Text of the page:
“I never kissed the Liverpool badge,” said Fernando Torres last week.
“I see some players do that one week after they join a club but the romance in football has gone. It’s different now. People come and leave. When you join a club you want to do the best for yourself and for that club. That’s all.”
It was the brutal and unsympathetic assessment of modern football by one of its leading proponents. As Fernando Torres trashed Liverpool supporters’ hopes by moving to Chelsea for £50 million, he also laid bare the one of the modern game’s taboos.
To players, football is little more than a job; one in which the career path exists every bit as much as in the rat race of every day life. Call it greed, call it disloyalty just don’t admit it is the truth. Modern football in a cold light – a commercially oriented entertainment business in which fans are customers, and customers a revenue stream on which to leverage brands’ sponsored association.
“Some people like to kiss the badge,” added the 26-year-old Spanish international. “I only want to score goals and do my job.”
Quite apart from whether Torres did “kiss the Liverpool badge” or not – it matters not one iota to the players argument. Romance has indeed gone to meet its maker.
Torres’ statement was met with the same disbelief on the terraces as in the media. The entirely false notion that moving jobs in sports is in any way fundamentally different from other walks of life is laid bare by only a few within the game.
More universally, those that follow the game engage in a pattern of denial. It is a message few want to accept its frankness: footballers, like the supporters that buy a ticket and purchase a subscription, do their jobs for money. The shock! The horror!
Predictably supporters in Merseyside labeled the striker a “Judas” on a multitude of internet forums and held aloft banners at Stamford Bridge lambasting the striker’s supposed “betrayal”. The action driven by the same misguided perception that players should somehow harbour an emotional attachment to the club.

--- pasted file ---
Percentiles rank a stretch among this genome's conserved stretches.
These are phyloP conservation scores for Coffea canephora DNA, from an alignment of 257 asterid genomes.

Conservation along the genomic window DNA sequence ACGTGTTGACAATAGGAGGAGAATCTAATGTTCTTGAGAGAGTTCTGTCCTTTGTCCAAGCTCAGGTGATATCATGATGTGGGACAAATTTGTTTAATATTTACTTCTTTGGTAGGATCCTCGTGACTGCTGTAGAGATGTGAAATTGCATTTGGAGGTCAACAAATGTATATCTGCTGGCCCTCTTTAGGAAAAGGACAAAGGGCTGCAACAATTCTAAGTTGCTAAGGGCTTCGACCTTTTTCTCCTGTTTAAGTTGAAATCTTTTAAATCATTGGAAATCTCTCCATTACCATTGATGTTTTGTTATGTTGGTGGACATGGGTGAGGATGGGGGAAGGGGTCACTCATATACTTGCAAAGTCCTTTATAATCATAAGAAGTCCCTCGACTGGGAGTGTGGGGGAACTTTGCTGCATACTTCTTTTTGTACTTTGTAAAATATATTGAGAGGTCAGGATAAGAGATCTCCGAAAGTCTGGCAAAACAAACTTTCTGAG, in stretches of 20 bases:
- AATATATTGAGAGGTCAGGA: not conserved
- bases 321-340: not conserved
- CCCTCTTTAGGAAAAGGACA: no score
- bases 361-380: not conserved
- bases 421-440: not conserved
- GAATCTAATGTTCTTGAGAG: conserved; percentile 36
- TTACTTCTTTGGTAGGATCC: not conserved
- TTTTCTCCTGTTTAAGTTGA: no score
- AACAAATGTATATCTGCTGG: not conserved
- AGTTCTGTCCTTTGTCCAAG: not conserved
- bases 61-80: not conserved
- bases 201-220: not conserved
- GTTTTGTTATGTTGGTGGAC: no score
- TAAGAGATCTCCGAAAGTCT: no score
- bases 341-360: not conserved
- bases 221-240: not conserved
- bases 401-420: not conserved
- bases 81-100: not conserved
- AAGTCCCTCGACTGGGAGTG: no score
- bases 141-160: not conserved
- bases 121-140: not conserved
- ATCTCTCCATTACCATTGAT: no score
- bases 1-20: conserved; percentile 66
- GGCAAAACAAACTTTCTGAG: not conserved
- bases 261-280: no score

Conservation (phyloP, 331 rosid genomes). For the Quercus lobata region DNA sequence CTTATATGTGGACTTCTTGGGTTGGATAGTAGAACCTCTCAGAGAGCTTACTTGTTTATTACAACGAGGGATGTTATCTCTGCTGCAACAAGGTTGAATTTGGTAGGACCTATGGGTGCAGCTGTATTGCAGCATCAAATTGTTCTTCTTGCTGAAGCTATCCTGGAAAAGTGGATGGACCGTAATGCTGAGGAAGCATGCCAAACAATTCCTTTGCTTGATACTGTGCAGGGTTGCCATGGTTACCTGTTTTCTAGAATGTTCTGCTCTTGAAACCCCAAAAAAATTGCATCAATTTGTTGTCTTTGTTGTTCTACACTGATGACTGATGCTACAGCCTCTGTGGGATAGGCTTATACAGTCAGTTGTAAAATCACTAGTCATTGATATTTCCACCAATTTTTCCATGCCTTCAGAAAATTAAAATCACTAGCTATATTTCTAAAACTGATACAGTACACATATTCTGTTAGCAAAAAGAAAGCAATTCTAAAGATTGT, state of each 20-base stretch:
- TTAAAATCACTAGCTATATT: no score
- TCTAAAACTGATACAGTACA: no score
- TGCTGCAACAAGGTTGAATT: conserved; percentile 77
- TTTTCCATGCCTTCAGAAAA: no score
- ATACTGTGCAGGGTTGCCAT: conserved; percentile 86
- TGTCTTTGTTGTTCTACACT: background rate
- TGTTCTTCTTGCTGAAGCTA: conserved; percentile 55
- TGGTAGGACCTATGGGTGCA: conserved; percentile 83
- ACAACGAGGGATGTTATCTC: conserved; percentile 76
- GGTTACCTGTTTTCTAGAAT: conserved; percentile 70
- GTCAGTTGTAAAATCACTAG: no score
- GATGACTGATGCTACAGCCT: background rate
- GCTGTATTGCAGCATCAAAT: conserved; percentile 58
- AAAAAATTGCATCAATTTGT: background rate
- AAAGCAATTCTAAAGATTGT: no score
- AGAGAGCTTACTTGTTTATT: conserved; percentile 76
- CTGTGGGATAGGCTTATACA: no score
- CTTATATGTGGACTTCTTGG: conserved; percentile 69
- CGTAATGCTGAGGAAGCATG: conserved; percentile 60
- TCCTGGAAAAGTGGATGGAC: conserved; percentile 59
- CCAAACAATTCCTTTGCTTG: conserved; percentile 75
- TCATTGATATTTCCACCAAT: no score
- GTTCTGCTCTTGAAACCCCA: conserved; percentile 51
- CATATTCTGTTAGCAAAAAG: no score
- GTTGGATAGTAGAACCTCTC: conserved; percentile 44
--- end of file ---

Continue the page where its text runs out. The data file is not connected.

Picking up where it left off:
It is, after all, why players kiss the badge. That action, save for the few who cringe with embarrassment, is taken as a sign of love. It is a universally understood endorsement that buys reciprocation.
Manchester United supporters fell into the same trap of course when Wayne Rooney publicly questioned the club’s “ambition”. While Rooney’s biggest mistake was to poorly articulate what others were thinking, the striker’s perceived disloyalty hurt fans the most.
“He truly got United,” was a common refrain, “how could he turn on the club like this?” For Rooney and his agent the move was a logical business decision.
This game of emotional entrapment is also played, with conspicuous success, by club owners. “Be part of it” declared the mural on Mancunian Way enticing Blues to actually visit Eastlands. Live the “Dream” at Old Trafford, goes the now well-worn cliché. It is the same emotional pull that enabled the Glazer family to all but sell out of season tickets this summer despite five years of parsimonious management and astronomical ticket price rises.
Supporters, it seems, are not quite ready to behave like customers and walk away from a bad deal, just as they are unable to accept players as ephemeral commodities. Here today, gone tomorrow.
It is a truth that Torres knows only too well. Players and supporters are as one pawns in a bigger game in which high finance dictates the football industry’s direction.
After all, if owners treat players like pieces of meat, as Roy Keane once infamously said, then perhaps supporters are little more than the gherkin in the burger bun. Fans exist but nobody in club management is quite sure why.
It is these same owners that gladly play the greed card when it is to their advantage. It is an argument lapped up not only by fans but national media that should know better. Only one leading journalist openly admitted he would move paper for double his salary in the wake of Torres’ transfer.
Torres, meanwhile, will do what the striker does best and score significant and potentially silverware winning goals for Chelsea. Freed of the demotivating downward spiral inflicting Anfield over the past two years, the Spaniard is likely to flourish.
After all, the player’s move was essentially a career decision; simply the business of football. “I’m sure I am doing one big step forward in my career,” the former Atlético de Madrid player told Chelsea TV to universal anger on Merseyside.
Torres’ alacrity is a lesson many fans would do well to heed though. Football, the entertainment business. Buy a ticket, take a seat, consume the dream. Just don’t expect ‘loyalty’ to the club to be matched by players.
Nor should it be.